Had defendant made an oral admission of the fact that he possessed narcotics it would not have been admissible against her because she had not been warned of her right to remain silent. We perceive no reason why the result should not be the same when her response was of a different nature. Nonverbal responses to questioning are treated in the same way as are verbal responses. The privilege against self-incrimination extends to all acts intended to be of a testimonial or communicative character, whether in verbal or in other form. [at 4; citations omitted]

The application of the Fifth Amendment to evidence of physical movements has been considered in other states. Videotapes, made secretly, were admitted into evidence in People v. Knight, 28 Ill. App.3d 232, 327 N.E.2d 518 (Ill. App.Ct. 1975); Miranda warnings had been given to defendant before the videotaping occurred. State v. Arsenault, 115 N.H. 109, 336 A.2d 244 (Sup.Ct. 1975), held that the Fifth Amendment privilege did not apply to field sobriety tests. It concluded that such tests

are premised upon the relationship between intoxication and the externally manifested loss of coordination which it causes. These tests do not seek to compel from the defendant any knowledge he might have; nor do they involve the defendant's communicative facilities in any way. They only compel him to exhibit his physical characteristics of coordination. [336 A.2d at 247; citations omitted]

Commonwealth v. Kloch, 230 Pa.Super. 563, 327 A.2d. 375, 381 (Super.Ct. 1975) is to the same effect, as is State v. Faidley, 202 Kan. 517, 450 P.2d. 20 (Super.Ct. 1969). Contra Spencer v. State, 404 P.2d 46 (Okla. Crim. App. 1965).

A North Carolina court has considered the use of motion pictures in a drunk driving case. In State v. Strickland, 5 N.C. App. 338, 168 S.E.2d 697 (Ct.App. 1969), rev'd on other grounds 276 N.C. 253, 173 S.E.2d 129 (Sup.Ct. 1969), a motion picture of the accused taken after his arrest was held admissible to illustrate a police officer's testimony. However, use of the movie as substantive evidence was held to be impermissible.

McCormick, Evidence, ยง 124 (2 ed. 1972) discusses the privilege against self-incrimination as follows:

*126 The tendency has been to uphold any requirement that the accused engaged in nonverbal activity. Among those activities that have been held beyond the protection of the privilege have been participation in a lineup, seizure of marked money or other physical evidence from an accused, fingerprints taken from the accused, photographs taken of the accused while in custody, and requiring the accused to remove clothing or a toupee for identification purposes. The fact that activities may involve the active cooperation of the accused in such a manner that their reliability depends upon the accuracy of his cooperation has not brought them within the privilege. Thus requiring the accused to provide a handwriting example or to speak at a lineup does not violate the privilege nor does requiring a suspect believed to be intoxicated to perform a balance test. It is arguable that these activities involve the very dangers against which the privilege is intended to protect. When the activity is simple and such that the manner of its performance cannot reasonably be expected to affect the outcome of the investigatory procedure, there is little danger that the accused will be subjected to more than a minimal amount of coercion. This measure of coercion may be justified by the high reliability of the resulting evidence. Where, however, it is necessary to achieve the "accurate" cooperation of the accused, the situation becomes more analogous to a request for a satisfactory verbal answer, thus the danger of coercion being applied until satisfactory cooperation is achieved becomes greater. In addition, if the reliability of the proof depends upon the cooperation of a pressured suspect, the proof becomes subject to the same objections of unreliability as are leveled against verbal statements obtained under threat of legal coercion. Moreover, coercion applied not simply to permit the performance of a relatively simple procedure such as a blood test but rather to require the accused affirmatively to construct the basis for solidifying the case against him comes much closer to requiring the condemned to spring his own trap, thus violating the sense of decency underlying the privilege. .... ... the better view would seem to be that the privilege protects against compulsion to engage in those activities whose value as evidence to prove guilt is in any way related to the reliability of the accused's cooperation. [at 265-66; footnotes omitted] II. The Fifth Amendment Conclusion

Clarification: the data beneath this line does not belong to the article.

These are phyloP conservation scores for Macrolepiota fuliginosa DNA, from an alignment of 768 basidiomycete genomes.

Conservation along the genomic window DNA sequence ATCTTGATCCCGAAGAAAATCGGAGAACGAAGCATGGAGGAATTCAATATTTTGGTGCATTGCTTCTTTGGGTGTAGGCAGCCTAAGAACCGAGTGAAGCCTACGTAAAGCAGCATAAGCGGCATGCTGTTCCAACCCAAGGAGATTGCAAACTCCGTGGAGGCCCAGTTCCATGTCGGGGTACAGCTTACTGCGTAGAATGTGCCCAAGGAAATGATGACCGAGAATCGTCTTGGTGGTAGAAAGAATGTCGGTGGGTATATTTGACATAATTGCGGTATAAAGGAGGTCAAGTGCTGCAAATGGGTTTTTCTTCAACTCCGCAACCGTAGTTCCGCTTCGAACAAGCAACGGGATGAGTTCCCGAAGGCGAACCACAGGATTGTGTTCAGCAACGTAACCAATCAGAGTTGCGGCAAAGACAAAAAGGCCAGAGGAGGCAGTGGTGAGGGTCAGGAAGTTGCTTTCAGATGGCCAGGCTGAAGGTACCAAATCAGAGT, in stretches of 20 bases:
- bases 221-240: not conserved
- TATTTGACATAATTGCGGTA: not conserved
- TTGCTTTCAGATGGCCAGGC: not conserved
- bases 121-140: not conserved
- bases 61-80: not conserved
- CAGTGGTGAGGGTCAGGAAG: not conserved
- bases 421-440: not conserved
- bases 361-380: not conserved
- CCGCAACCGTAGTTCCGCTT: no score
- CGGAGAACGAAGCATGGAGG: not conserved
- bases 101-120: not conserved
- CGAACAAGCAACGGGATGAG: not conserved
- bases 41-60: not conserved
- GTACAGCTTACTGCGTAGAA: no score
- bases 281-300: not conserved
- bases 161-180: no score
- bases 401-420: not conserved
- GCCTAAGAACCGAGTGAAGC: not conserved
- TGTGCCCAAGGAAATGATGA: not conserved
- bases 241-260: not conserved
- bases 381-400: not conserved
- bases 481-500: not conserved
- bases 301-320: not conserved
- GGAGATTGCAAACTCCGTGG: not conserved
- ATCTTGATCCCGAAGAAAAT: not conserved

In the present case, Nece was asked and answered numerous questions while being videotaped. All of these verbal exchanges are on the tape. Since they took place without Miranda warnings, now required by Berkemer, they must be suppressed. State v. Vega agrees.

*127 The decision as to whether the videotape showing the physical movements of Nece should be suppressed is not as easy. Dicta in numerous cases, federal, New Jersey and other states, indicate that such evidence is nontestimonial and not subject to the Miranda requirements. State v. Vega so holds. The language of Schmerber can be read to the contrary. The Court, in that case, said: